Preventing and Recovering from Hospitalizations

Preventing hospitalizations is a top priority at ICS. Hospital stays, while sometimes necessary, have inherent risks and can be especially dangerous and frightening for someone with a physical disability. Often these individuals come home from a hospital or nursing home stay with more complications and less functional ability than when they went in, triggering a second hospitalization that becomes the start of a downward spiral.

ICS helps our members prevent unnecessary hospitalizations by providing disability-expert care management and ensuring they have access to disability-competent healthcare providers for primary care and preventative services.

ICS members benefit from our longstanding partnerships with disability-competent medical providers who offer accessible mammography, gynecological care, radiology and primary care. Trained by ICS to work with individuals with disabilities, these providers are able to identify and treat potentially dangerous medical conditions before they grow serious enough to require hospitalization.

ICS care coordination includes teaching members to prevent conditions like pressure wounds and urinary tract infections that commonly land people with disabilities in the hospital. It also includes access to a specialized wound care team, and comprehensive wheelchair evaluations, fittings, maintenance and repairs.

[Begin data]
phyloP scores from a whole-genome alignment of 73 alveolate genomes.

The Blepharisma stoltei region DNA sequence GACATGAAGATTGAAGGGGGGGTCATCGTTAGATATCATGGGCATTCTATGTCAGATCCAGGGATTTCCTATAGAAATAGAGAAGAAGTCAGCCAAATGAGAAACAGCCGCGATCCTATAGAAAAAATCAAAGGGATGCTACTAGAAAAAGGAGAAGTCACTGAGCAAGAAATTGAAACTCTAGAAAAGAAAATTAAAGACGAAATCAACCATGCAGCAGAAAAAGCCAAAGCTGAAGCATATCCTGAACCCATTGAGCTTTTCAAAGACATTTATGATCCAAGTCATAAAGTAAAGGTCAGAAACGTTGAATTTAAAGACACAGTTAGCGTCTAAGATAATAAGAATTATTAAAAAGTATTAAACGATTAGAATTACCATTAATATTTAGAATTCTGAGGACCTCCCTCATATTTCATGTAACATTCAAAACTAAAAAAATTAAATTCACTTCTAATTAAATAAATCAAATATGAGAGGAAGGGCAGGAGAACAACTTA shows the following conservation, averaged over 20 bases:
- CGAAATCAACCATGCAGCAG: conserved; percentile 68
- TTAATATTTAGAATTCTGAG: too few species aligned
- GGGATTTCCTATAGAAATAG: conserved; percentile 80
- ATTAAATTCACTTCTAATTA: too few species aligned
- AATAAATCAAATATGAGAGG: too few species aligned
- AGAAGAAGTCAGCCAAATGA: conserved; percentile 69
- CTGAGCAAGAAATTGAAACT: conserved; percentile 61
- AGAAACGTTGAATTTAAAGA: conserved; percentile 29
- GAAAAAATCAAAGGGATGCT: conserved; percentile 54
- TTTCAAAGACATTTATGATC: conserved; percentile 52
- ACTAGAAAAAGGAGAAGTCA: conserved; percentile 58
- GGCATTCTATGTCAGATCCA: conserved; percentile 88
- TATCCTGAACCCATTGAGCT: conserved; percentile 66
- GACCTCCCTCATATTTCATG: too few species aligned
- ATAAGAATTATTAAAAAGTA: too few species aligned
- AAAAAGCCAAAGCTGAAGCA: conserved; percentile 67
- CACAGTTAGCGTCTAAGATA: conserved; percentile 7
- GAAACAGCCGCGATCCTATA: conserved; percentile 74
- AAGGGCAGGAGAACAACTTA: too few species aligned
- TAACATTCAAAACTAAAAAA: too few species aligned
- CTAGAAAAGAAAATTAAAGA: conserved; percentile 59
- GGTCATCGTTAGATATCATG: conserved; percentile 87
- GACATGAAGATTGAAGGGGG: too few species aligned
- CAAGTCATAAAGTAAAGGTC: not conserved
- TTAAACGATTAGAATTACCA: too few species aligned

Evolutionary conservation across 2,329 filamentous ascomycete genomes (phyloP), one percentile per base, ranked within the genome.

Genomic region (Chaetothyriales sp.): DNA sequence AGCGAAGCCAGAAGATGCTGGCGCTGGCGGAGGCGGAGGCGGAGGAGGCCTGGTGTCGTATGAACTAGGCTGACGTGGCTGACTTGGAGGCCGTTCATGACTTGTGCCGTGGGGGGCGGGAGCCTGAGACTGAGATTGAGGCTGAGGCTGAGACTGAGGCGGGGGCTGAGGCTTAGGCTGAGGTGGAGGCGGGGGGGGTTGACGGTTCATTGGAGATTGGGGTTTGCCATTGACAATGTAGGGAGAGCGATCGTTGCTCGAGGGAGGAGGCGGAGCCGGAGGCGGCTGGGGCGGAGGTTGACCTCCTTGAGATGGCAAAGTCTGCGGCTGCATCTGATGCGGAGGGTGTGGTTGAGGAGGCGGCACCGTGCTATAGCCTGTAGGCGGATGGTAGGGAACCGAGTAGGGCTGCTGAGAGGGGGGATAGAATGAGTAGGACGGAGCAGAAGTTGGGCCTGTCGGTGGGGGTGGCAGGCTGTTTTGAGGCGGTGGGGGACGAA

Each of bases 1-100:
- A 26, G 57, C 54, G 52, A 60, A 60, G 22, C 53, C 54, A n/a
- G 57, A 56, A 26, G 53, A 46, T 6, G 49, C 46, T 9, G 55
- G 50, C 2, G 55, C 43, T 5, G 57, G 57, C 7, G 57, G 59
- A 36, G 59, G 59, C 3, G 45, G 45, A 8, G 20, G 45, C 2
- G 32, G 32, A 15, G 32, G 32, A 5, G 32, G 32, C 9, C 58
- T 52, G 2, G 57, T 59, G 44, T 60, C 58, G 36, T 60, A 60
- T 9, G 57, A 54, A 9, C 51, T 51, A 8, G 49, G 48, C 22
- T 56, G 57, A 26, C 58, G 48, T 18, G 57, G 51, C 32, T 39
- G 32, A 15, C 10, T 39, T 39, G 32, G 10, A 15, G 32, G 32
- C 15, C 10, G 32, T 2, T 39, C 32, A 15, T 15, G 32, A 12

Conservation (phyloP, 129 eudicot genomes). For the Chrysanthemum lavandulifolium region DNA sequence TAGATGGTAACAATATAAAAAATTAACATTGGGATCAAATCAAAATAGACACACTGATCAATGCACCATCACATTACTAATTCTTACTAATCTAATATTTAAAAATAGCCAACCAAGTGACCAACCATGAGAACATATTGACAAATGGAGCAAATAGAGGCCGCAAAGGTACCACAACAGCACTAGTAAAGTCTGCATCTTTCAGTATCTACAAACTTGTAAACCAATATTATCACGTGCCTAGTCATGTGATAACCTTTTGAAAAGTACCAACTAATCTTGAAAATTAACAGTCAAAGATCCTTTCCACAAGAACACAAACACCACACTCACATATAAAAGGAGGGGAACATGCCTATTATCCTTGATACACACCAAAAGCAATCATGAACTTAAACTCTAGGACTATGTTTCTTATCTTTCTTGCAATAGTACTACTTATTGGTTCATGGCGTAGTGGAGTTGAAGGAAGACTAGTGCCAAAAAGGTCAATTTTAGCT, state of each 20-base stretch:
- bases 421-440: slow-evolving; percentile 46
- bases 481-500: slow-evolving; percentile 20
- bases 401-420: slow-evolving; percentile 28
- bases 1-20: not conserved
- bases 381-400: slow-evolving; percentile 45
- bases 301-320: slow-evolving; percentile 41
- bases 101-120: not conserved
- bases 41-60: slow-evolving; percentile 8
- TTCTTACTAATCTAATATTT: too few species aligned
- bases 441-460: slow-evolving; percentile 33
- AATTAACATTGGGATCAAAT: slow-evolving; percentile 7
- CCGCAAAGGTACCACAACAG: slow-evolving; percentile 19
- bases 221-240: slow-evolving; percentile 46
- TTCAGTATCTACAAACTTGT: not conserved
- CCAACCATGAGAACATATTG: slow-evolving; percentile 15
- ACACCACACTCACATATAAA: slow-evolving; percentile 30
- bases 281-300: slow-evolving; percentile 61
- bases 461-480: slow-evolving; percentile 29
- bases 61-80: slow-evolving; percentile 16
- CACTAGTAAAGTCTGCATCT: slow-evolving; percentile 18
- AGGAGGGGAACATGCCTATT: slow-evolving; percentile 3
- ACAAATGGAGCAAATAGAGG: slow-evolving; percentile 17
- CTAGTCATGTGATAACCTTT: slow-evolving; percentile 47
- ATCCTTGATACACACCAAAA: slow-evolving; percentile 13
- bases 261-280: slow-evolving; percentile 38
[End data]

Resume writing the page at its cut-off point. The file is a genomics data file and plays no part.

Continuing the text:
The ICS Transitions Team

When an ICS member is hospitalized, our transition team facilitates a safe return home, working with the member, hospital staff and the member’s caregivers to address barriers to care that the member may need help with during their hospital stay. For example, when someone with a disability is hospitalized and loses the support of their homecare aide, they may be unable to use a typical call bell and require an adaptive piece of equipment in order to call the hospital staff for help.

Upon discharge from the hospital or nursing home, an ICS community health worker makes sure that the member, their aides, and family caregivers understand the member’s condition, medication management and other required follow-up care, and how to identify red flags. They can assist in scheduling follow-up medical appointments and arranging transportation, remind the member about the appointment and, if needed, accompany them. The worker also follows up after the appointment to make sure that the member understands the outcome of the appointment and any medical instructions they received.  

These are all important steps in ensuring that our members are able to fully recover after a hospital stay, rather than have their health deteriorate, putting them at risk for another hospital admission. We also know that hospitalizations are very scary to our members. Our goal is to support them and make sure that they receive the services they need to be as healthy as possible, both during and following a hospital stay.

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